FIG. 8 shows a flow diagram for the data compression steps. The first step 130 is to input data points of the next block representing amplitudes on the curve K. Assuming that a last byte has previously been recorded, either from the same block or from the preceeding block representing the same seismometer channel, this point is selected in step 132 for purposes of establishing a first byte to determine a first slope L for the present block. In the next step 134 the redundancy count is set to zero, a second point byte 2A is selected, and a third point byte 3A is selected. A slope for a line L to be projected is determined by differencing the amplitude of the first point byte 1A and the amplitude of the third point byte 3A and dividing by two intervening sampling intervals. An artifical slope point 2S then becomes equal to the last byte 1A plus the slope. Slope point 2S projected from point 1A lies on slope line L. Then the point byte 2A has its amplitude compared in step 138 with the amplitude limits about point 2S, i.e. plus and minus delta along the corresponding sampling interval T to determine the value of the numerical difference. This difference is then compared with delta in step 140 to determine whether its absolute value is greater than delta.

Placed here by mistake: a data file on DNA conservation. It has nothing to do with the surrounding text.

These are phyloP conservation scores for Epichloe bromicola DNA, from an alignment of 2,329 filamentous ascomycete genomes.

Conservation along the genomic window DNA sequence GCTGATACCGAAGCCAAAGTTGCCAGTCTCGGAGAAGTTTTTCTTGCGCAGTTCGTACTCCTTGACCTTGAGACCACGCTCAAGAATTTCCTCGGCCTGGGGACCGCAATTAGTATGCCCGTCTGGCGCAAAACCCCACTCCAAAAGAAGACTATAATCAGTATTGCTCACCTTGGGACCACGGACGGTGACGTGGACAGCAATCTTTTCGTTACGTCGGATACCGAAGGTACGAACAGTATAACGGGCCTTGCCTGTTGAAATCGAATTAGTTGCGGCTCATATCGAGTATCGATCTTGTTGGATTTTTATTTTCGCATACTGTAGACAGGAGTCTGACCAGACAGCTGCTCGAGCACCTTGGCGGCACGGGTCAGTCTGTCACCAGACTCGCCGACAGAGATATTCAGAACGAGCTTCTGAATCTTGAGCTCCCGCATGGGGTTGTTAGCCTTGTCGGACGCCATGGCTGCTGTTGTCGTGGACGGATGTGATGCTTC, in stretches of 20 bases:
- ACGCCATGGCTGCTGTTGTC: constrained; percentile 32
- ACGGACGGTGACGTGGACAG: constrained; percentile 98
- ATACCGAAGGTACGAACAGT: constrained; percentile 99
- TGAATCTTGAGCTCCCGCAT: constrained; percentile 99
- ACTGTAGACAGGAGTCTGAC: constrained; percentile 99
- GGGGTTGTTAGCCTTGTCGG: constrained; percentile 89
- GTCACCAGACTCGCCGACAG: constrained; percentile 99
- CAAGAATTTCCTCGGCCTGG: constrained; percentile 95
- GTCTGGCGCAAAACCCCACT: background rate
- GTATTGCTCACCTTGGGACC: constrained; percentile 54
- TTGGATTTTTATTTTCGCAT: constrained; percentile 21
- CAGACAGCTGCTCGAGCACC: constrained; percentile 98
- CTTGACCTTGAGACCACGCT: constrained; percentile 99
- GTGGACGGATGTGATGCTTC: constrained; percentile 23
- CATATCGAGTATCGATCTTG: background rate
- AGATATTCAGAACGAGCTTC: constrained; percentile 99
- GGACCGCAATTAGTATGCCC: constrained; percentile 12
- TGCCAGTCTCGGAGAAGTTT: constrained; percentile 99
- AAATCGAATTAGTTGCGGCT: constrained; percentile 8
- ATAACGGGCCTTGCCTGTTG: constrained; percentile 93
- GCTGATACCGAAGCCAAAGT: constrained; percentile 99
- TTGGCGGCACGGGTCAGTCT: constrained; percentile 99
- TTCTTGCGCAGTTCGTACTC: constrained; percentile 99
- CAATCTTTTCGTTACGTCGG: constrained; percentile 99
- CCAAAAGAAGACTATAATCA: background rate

If the response is NO, then in step 144 a determination is made as to whether the next byte 3A will be the last byte in the block. If YES, then the last byte is always recorded as a compressed data point, step 168, and the system begins the next block in step 170. If NO, i.e. not the last byte in the block, step 162 increments the program to compare the next byte 3A and to increment the count of the intervening sampling steps, i.e. to a count of one in the case of point 2A. If this count is 16, then in step 164, the program goes to C, step 148, and the point byte corresponding with the count of 16 will be recorded as hereinafter more fully discussed beginning at C, step 148, since counts greater than 16 are arbitrarily prevented. However, in step 164 if the count is not 16, another slope point 3S is projected by adding the slope to the last slope point 2A, as indicated in step 166, and the program returns to B, step 136, to test the next input byte 3A, which will be within delta since it established the slope L. The steps then proceed through testing of the point 4A until a point 5A fails to fall within delta.